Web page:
Rising costs lead to business closures across Far North
ALMOST 200 Far Northern businesses have closed down since the global financial crisis began and industry leaders fear increased costs will force more to fold.
A report released by the Chamber of Commerce and Industry Queensland has revealed a 2 per cent drop in the number of employing businesses in the region in the past three years.
Transport and storage operations were the hardest hit, followed by administrative services.
The CCIQ analysis of Australian Bureau of Statistics data also shows a 6 per cent drop in the number of retailers.
The growth industries were arts and recreation services, personal and care services and health care and social assistance.
Construction, agriculture, fishing and retail were the most common businesses, despite their industries’ woes.
CCIQ cited the onset of the GFC, the surge in the Australian dollar, poor consumer confidence and “various political decisions” as major factors for the demise of businesses.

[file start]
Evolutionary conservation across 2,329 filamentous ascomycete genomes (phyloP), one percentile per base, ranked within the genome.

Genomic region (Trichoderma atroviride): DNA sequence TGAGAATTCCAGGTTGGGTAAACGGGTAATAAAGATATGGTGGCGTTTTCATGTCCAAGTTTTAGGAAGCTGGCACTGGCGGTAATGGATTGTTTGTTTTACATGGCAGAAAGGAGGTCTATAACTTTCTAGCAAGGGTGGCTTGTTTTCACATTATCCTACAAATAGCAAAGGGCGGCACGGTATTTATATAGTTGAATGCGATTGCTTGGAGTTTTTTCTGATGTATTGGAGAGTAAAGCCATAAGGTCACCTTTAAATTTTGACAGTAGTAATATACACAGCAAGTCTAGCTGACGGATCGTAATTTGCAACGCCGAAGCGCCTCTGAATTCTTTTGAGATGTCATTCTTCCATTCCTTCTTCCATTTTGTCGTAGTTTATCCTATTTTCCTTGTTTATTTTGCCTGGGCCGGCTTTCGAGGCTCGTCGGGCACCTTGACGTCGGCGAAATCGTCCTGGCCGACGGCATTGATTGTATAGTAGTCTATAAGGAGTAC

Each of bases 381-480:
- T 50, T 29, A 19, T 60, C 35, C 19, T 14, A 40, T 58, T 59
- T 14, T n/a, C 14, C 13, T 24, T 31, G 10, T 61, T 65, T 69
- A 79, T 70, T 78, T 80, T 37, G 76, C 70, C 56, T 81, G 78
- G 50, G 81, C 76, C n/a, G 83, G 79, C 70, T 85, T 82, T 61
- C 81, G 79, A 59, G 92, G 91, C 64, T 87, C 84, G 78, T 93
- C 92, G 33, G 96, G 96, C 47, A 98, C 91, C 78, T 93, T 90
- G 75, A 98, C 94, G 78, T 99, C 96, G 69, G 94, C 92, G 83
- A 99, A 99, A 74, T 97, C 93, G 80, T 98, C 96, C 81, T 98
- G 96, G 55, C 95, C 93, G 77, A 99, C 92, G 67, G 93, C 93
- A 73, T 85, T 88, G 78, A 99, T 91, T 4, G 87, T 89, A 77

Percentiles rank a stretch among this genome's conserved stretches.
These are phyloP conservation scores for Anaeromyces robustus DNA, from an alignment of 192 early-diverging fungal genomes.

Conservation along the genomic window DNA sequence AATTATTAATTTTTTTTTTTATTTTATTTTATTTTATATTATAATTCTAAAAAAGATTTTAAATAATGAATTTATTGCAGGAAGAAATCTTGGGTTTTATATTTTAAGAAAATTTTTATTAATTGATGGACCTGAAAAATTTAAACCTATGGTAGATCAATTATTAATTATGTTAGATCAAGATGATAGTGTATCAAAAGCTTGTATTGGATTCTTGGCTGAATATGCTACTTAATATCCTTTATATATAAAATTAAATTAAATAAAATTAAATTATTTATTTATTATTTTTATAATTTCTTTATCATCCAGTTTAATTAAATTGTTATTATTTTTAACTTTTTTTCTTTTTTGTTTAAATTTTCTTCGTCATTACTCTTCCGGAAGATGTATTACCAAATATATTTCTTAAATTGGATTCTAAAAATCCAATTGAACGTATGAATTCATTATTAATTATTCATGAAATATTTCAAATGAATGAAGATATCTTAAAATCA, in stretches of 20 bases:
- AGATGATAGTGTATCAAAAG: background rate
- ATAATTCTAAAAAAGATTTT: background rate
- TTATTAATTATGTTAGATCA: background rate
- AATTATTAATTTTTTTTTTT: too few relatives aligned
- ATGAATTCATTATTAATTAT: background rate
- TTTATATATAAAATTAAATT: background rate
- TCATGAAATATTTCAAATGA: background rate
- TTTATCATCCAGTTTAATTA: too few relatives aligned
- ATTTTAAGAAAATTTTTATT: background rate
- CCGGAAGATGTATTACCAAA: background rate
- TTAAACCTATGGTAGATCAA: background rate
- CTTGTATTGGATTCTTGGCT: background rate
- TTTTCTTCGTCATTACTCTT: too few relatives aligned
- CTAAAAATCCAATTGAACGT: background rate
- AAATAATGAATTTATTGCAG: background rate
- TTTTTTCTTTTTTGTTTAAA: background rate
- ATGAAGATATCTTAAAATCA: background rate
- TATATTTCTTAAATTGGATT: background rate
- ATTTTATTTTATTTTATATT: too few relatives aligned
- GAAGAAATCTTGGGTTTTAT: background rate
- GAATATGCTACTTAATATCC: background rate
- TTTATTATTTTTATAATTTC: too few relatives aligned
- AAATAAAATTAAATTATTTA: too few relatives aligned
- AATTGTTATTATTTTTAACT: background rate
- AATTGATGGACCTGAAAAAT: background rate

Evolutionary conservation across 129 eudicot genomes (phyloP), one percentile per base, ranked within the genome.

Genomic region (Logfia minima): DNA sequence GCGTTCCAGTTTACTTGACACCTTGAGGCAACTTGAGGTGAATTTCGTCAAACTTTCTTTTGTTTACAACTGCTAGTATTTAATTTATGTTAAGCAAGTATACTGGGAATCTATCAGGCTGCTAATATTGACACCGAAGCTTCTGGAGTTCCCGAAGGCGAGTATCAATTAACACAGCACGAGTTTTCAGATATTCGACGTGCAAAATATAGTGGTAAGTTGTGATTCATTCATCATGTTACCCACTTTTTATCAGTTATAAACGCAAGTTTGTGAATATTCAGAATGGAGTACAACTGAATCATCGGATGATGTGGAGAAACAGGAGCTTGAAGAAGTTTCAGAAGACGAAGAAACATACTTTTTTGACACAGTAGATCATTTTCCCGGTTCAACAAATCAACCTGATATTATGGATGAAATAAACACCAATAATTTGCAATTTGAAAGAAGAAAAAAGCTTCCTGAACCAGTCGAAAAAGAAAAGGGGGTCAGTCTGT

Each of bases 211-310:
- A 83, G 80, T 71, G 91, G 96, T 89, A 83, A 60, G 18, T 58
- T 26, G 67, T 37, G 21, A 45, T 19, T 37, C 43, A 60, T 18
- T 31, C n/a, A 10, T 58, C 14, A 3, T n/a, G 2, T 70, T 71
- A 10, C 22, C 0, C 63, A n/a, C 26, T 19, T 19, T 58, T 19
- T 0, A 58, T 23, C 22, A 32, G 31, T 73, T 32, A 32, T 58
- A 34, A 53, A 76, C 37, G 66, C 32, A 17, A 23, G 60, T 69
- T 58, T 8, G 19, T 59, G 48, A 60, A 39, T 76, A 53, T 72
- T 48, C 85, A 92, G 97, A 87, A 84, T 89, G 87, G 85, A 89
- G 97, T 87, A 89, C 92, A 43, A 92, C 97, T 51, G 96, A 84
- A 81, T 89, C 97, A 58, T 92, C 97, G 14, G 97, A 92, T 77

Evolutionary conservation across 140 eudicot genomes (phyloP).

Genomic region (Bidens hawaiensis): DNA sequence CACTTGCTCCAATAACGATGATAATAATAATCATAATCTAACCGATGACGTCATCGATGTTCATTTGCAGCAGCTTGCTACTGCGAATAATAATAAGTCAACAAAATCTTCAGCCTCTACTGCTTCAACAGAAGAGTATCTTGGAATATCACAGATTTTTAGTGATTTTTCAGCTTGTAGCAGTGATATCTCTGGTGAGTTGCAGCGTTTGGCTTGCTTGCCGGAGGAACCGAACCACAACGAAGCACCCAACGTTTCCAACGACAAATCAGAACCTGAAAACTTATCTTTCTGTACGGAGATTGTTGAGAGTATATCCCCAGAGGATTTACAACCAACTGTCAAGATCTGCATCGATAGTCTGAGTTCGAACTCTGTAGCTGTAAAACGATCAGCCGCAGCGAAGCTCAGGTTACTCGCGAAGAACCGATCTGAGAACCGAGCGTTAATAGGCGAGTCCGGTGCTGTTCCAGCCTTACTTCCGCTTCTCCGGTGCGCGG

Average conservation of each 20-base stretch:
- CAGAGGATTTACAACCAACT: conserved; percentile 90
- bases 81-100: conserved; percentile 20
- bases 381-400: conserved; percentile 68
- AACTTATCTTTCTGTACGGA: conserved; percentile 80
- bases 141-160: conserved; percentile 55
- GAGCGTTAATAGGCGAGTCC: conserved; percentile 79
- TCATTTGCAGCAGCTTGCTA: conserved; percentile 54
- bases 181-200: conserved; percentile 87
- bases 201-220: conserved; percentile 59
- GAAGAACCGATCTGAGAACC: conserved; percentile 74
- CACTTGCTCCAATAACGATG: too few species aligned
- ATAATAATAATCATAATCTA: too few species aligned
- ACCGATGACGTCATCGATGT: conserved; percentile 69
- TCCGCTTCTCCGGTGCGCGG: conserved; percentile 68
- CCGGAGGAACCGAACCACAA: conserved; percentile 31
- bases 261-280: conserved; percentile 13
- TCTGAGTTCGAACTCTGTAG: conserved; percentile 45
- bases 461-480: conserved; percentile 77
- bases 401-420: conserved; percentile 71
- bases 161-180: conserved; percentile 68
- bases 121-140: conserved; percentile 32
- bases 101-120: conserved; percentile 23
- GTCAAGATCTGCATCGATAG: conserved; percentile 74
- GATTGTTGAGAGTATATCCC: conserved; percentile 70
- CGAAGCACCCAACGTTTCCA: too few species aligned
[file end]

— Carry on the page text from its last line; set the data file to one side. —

The chamber’s regional chair man, Brett Moller, said the figures were not surprising.
“(It) is consistent with the message we have been delivering to government at all levels that Cairns and Far North Queensland have been doing it tougher than other regions,” he said.
“This is particularly so when we see that our three largest industry sectors have consistently for each of the past three years seen a reduction in numbers and a strong negative trend reflective of the downturn in our economy.”
CCIQ said Queensland businesses would be faced with a raft of increased fees including the carbon tax, a 2.9 per cent rise in the minimum wage and a 3 to 5 per cent hike in electricity prices.
The chamber’s chief executive officer Stephen Tait said mounting operational costs threatened the viability of more businesses.
Mr Moller said the report also showed promising signs, with the past 12 months signalling an upward trend, “giving rise to the sentiment that we are at the bottom of the cycle”.
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